An installation by Orange based artist Victor Gordon at the Orange Regional Gallery
Opening Friday the 24th April – 5th July 2015
This exhibition coincides with the 100 year Anzac Day Commemoration and is the culmination of eighteen months preparation. The Orange Regional Gallery is hosting a site-specific art installation intended, not as a static commemorative exhibition to be viewed passively, but as a simulated emotional and intellectual experience intended to provoke thought. Gallery 2 will be transformed to provide a powerful and perhaps confronting artistic response to the supreme sacrifice of soldier volunteers in WWI.
It will provide an historical overview of the military hierarchy and the human resources required to conduct the Great War. The statistics of all Australian volunteers who died as well as those of our community here in Orange and districts will be included.
A large scale 9 metre long panelled painting will take up one entire wall of Gallery 2. The painting sets ‘the stage’ by [re]presenting the industrial-scale magnitude of tombstone production to meet the demand of the War Graves Commission for an adequate and tasteful commemoration of the dead.
While of intense topical interest at this moment in time to the general viewer on a national scale, Gordon’s installation is directed towards engaging and addressing the local community of Orange, by symbolically bringing together and bringing home, the (approximately 120) volunteers from our district who died in WWI.
Attention will importantly be drawn to one individual, Private Ernest Lachlan Powter, who was the youngest volunteer from Orange to die. Being born on 9th march 1900, he was fifteen when he lied about his age to go to the war and was dead by the time he was sixteen!
Concurrently An image of Alec Campbell, who volunteered at age sixteen and survived to become the last Anzac to die, also features. Of note is his personal reflection on Anzac which evolved and developed after his war service as he matured.
The installation will additionally include reference to contemporary local and national opposition to the war. The shaming symbol of their non patriotic stance, the white feather, will form an integral aspect of the installation, which highlighted the divisive sentiment on the home front and peaked around the two failed conscription referenda debates which divided the nation. Orange was not excluded.
Gordon’s art will provide thoughtful insights into the tough choices young men faced; to volunteer and potentially die, be wounded or otherwise be permanently affected or, face being labelled a coward — which could mean becoming a social outcast, forever stigmatised.
By highlighting the devastating cost of Australia’s voluntary participation in the Great War in young Australian lives, Victor Gordon’s aesthetic response to the Anzac legacy will provide much food for thought.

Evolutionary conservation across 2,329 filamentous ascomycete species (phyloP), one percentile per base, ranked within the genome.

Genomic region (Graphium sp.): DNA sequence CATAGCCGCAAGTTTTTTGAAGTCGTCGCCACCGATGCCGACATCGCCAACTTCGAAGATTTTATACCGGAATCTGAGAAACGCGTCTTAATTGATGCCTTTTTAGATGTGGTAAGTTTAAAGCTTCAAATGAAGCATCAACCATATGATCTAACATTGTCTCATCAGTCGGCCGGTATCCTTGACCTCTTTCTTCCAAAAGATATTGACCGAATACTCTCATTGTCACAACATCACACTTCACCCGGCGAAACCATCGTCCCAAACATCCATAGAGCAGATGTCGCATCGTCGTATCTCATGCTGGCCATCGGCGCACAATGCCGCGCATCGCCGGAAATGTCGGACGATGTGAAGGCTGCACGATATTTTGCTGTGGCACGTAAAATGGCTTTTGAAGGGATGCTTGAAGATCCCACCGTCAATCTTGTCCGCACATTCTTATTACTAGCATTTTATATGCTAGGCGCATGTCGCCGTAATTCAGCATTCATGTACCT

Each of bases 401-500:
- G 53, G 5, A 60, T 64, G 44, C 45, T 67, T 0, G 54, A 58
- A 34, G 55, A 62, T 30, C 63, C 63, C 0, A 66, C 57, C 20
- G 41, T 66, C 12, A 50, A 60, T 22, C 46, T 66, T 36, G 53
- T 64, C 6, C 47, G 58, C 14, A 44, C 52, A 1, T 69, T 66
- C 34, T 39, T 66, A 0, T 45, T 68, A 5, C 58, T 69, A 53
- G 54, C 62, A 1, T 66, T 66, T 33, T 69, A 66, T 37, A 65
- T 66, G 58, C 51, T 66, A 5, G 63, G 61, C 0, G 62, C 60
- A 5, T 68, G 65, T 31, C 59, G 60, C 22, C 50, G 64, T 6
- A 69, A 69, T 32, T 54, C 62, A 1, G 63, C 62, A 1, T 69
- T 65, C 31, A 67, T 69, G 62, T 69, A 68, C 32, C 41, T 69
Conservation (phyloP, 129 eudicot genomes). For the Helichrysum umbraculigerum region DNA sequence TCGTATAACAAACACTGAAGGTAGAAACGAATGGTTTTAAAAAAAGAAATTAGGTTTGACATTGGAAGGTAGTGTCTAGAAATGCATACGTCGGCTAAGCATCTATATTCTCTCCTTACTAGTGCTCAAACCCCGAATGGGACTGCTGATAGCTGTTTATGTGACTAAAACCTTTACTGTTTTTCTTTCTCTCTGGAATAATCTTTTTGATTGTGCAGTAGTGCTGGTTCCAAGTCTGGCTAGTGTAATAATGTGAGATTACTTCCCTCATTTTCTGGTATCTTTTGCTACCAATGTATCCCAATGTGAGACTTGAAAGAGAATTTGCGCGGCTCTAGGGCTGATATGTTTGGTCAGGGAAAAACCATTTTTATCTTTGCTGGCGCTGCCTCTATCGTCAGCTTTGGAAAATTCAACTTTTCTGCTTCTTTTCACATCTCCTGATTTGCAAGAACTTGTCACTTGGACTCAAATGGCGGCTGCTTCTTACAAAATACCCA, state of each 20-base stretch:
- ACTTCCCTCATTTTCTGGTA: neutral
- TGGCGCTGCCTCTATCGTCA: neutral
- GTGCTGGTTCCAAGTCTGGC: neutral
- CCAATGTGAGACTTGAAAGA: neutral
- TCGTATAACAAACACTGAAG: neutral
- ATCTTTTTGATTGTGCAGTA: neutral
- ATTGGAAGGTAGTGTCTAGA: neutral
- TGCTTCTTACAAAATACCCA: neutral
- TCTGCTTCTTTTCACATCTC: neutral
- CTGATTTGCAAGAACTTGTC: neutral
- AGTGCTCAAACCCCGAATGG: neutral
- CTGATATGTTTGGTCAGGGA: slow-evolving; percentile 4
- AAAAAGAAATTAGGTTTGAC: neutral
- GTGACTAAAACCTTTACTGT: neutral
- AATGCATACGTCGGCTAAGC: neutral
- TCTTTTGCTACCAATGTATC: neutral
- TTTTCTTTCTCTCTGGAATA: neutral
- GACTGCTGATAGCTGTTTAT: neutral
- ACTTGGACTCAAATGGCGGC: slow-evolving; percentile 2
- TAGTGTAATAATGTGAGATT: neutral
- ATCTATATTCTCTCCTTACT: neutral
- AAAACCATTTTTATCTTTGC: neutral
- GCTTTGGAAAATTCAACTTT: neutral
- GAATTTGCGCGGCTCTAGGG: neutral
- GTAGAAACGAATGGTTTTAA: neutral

Amandla – The Punch and Jury Show 1989 – is an assemblage featured in the group exhibition Brave New World…20 Years of Democracy currently on exhibition at the South African National Gallery in Cape Town. The exhibition showcases work acquired by the National Gallery in the last twenty years after the transition to democracy.
The work created by Gordon in 1989 centrally features a red-fisted plastic hair comb raised in the symbolic defiant gesture of black resistance to the Apartheid system. It is positioned emerging from a car tyre fragment, a reference to the gruesome punishment of necklacing (halsnoor) meted out to informers and collaborators of the ‘system’. The backdrop is a simplified stage-like settings with wooden curtains and aluminium patterned checker plate, a stylised reference to the parallel patterning found on traditional Zulu shields.
Azikwele (‘We will not ride’)—Fare raize 1983, Oil on canvas by Victor Gordon
Azikwele – (we will not ride) Fare Raze – 1983
In this oil painting a Johannesburg Putco (Public Utility Transport Company) bus burns in a barren landscape. (Note the number plate with the town and date of the painting). For Gordon this represented a veritable tableau of the South African landscape at that time and was his response to the nationwide bus boycotts. PUTCO buses were a privileged government subsidized White-owned company who directly applied government repressive measures by consistantly raising fares – hence the pun in the title, which were crippling to family budgets. They were a strong symbol of the Apartheid machine and an accessible, if violent, outlet for the people’s intense anger.
The bus burns out of control. In the distance what appears to be an ambulance heads away from the destruction, perhaps ignoring it. The single telephone wire supported overhead representing communication and civilization itself, terminates at this point, beyond which the action occurs. The pole and transverse beam form the traditional cross used by the Romans for crucifixions, hinting at the suffering and martyrdom that has led to this conflagration and destruction.
This painting was one of the early works Gordon created addressing the political issues of Apartheid South Africa. His interest in naturalistic representation became fuelled by the needs of pragmatism in the cause of agitprop art. The work is didactic in form and politically suffused in content.
Visitors to Victor Gordon’s stark yet almost whimsically diverse exhibition of paintings and sculptures, currently running at the Orange Regional Art Gallery, can actually view both the master and an outstanding pupil at work….. Like to read the full article by Derek Maitland from Orange News Now